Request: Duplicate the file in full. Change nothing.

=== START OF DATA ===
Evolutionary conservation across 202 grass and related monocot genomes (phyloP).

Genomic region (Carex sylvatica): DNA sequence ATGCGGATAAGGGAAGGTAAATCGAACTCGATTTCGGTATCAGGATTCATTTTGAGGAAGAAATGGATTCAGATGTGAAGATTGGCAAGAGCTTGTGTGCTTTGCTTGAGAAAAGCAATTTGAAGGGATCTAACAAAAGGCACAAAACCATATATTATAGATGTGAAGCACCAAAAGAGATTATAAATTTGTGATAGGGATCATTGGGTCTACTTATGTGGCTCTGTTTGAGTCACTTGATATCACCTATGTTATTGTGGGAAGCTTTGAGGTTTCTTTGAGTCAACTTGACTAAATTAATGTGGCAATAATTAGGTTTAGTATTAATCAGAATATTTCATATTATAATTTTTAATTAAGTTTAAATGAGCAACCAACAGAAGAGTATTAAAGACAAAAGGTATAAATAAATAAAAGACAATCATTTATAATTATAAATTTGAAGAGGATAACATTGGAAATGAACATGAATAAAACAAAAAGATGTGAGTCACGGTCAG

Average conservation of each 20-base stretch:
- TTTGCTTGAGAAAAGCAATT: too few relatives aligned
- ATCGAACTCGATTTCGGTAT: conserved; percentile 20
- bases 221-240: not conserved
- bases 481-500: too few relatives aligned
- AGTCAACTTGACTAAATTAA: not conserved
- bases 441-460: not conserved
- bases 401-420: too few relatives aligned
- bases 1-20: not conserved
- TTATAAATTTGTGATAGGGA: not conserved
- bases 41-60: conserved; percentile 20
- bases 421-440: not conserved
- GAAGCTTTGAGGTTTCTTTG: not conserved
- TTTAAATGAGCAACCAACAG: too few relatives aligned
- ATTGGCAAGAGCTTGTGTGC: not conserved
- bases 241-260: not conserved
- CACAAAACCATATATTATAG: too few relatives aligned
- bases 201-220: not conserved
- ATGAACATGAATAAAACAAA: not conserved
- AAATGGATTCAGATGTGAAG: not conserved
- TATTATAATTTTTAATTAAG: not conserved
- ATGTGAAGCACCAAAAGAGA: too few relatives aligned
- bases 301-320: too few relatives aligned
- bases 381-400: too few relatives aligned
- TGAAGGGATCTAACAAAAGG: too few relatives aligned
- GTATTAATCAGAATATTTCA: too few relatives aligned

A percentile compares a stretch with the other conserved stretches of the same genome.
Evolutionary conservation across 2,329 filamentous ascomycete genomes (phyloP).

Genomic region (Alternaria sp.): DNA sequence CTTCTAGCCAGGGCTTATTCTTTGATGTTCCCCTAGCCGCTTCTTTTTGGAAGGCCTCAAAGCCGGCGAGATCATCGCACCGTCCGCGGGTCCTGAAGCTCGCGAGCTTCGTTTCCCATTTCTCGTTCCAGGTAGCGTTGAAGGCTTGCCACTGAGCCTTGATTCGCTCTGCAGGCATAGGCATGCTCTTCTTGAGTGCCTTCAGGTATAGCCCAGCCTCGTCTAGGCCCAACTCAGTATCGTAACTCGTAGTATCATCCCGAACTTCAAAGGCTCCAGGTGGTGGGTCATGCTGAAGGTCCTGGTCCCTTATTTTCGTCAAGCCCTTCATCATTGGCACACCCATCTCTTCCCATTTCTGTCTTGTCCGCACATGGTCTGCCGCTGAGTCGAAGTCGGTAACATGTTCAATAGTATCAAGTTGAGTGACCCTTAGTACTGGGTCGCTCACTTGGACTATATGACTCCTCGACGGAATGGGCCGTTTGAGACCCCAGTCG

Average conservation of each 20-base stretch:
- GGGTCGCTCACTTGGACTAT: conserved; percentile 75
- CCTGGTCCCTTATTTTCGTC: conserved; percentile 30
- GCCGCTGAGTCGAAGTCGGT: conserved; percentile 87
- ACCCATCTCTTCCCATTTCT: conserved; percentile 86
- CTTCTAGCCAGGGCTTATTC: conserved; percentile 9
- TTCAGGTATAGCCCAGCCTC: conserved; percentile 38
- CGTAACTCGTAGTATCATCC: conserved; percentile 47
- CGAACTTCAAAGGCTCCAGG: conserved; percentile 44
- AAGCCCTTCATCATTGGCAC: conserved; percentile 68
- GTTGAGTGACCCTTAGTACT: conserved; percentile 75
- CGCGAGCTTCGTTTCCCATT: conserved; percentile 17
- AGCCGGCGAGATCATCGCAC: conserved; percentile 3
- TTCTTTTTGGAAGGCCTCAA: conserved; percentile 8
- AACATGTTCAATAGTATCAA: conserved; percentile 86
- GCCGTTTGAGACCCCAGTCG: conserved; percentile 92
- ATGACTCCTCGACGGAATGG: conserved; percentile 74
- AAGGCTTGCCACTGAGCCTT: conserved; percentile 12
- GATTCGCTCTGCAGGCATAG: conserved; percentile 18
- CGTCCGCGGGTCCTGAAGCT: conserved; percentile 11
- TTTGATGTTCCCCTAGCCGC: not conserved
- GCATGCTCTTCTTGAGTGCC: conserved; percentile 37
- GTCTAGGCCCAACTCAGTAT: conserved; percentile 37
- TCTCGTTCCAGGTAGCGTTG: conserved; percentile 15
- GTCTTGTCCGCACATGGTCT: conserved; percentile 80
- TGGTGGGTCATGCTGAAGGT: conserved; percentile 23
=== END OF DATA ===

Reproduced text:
Evolutionary conservation across 202 grass and related monocot genomes (phyloP).

Genomic region (Carex sylvatica): DNA sequence ATGCGGATAAGGGAAGGTAAATCGAACTCGATTTCGGTATCAGGATTCATTTTGAGGAAGAAATGGATTCAGATGTGAAGATTGGCAAGAGCTTGTGTGCTTTGCTTGAGAAAAGCAATTTGAAGGGATCTAACAAAAGGCACAAAACCATATATTATAGATGTGAAGCACCAAAAGAGATTATAAATTTGTGATAGGGATCATTGGGTCTACTTATGTGGCTCTGTTTGAGTCACTTGATATCACCTATGTTATTGTGGGAAGCTTTGAGGTTTCTTTGAGTCAACTTGACTAAATTAATGTGGCAATAATTAGGTTTAGTATTAATCAGAATATTTCATATTATAATTTTTAATTAAGTTTAAATGAGCAACCAACAGAAGAGTATTAAAGACAAAAGGTATAAATAAATAAAAGACAATCATTTATAATTATAAATTTGAAGAGGATAACATTGGAAATGAACATGAATAAAACAAAAAGATGTGAGTCACGGTCAG

Average conservation of each 20-base stretch:
- TTTGCTTGAGAAAAGCAATT: too few relatives aligned
- ATCGAACTCGATTTCGGTAT: conserved; percentile 20
- bases 221-240: not conserved
- bases 481-500: too few relatives aligned
- AGTCAACTTGACTAAATTAA: not conserved
- bases 441-460: not conserved
- bases 401-420: too few relatives aligned
- bases 1-20: not conserved
- TTATAAATTTGTGATAGGGA: not conserved
- bases 41-60: conserved; percentile 20
- bases 421-440: not conserved
- GAAGCTTTGAGGTTTCTTTG: not conserved
- TTTAAATGAGCAACCAACAG: too few relatives aligned
- ATTGGCAAGAGCTTGTGTGC: not conserved
- bases 241-260: not conserved
- CACAAAACCATATATTATAG: too few relatives aligned
- bases 201-220: not conserved
- ATGAACATGAATAAAACAAA: not conserved
- AAATGGATTCAGATGTGAAG: not conserved
- TATTATAATTTTTAATTAAG: not conserved
- ATGTGAAGCACCAAAAGAGA: too few relatives aligned
- bases 301-320: too few relatives aligned
- bases 381-400: too few relatives aligned
- TGAAGGGATCTAACAAAAGG: too few relatives aligned
- GTATTAATCAGAATATTTCA: too few relatives aligned

A percentile compares a stretch with the other conserved stretches of the same genome.
Evolutionary conservation across 2,329 filamentous ascomycete genomes (phyloP).

Genomic region (Alternaria sp.): DNA sequence CTTCTAGCCAGGGCTTATTCTTTGATGTTCCCCTAGCCGCTTCTTTTTGGAAGGCCTCAAAGCCGGCGAGATCATCGCACCGTCCGCGGGTCCTGAAGCTCGCGAGCTTCGTTTCCCATTTCTCGTTCCAGGTAGCGTTGAAGGCTTGCCACTGAGCCTTGATTCGCTCTGCAGGCATAGGCATGCTCTTCTTGAGTGCCTTCAGGTATAGCCCAGCCTCGTCTAGGCCCAACTCAGTATCGTAACTCGTAGTATCATCCCGAACTTCAAAGGCTCCAGGTGGTGGGTCATGCTGAAGGTCCTGGTCCCTTATTTTCGTCAAGCCCTTCATCATTGGCACACCCATCTCTTCCCATTTCTGTCTTGTCCGCACATGGTCTGCCGCTGAGTCGAAGTCGGTAACATGTTCAATAGTATCAAGTTGAGTGACCCTTAGTACTGGGTCGCTCACTTGGACTATATGACTCCTCGACGGAATGGGCCGTTTGAGACCCCAGTCG

Average conservation of each 20-base stretch:
- GGGTCGCTCACTTGGACTAT: conserved; percentile 75
- CCTGGTCCCTTATTTTCGTC: conserved; percentile 30
- GCCGCTGAGTCGAAGTCGGT: conserved; percentile 87
- ACCCATCTCTTCCCATTTCT: conserved; percentile 86
- CTTCTAGCCAGGGCTTATTC: conserved; percentile 9
- TTCAGGTATAGCCCAGCCTC: conserved; percentile 38
- CGTAACTCGTAGTATCATCC: conserved; percentile 47
- CGAACTTCAAAGGCTCCAGG: conserved; percentile 44
- AAGCCCTTCATCATTGGCAC: conserved; percentile 68
- GTTGAGTGACCCTTAGTACT: conserved; percentile 75
- CGCGAGCTTCGTTTCCCATT: conserved; percentile 17
- AGCCGGCGAGATCATCGCAC: conserved; percentile 3
- TTCTTTTTGGAAGGCCTCAA: conserved; percentile 8
- AACATGTTCAATAGTATCAA: conserved; percentile 86
- GCCGTTTGAGACCCCAGTCG: conserved; percentile 92
- ATGACTCCTCGACGGAATGG: conserved; percentile 74
- AAGGCTTGCCACTGAGCCTT: conserved; percentile 12
- GATTCGCTCTGCAGGCATAG: conserved; percentile 18
- CGTCCGCGGGTCCTGAAGCT: conserved; percentile 11
- TTTGATGTTCCCCTAGCCGC: not conserved
- GCATGCTCTTCTTGAGTGCC: conserved; percentile 37
- GTCTAGGCCCAACTCAGTAT: conserved; percentile 37
- TCTCGTTCCAGGTAGCGTTG: conserved; percentile 15
- GTCTTGTCCGCACATGGTCT: conserved; percentile 80
- TGGTGGGTCATGCTGAAGGT: conserved; percentile 23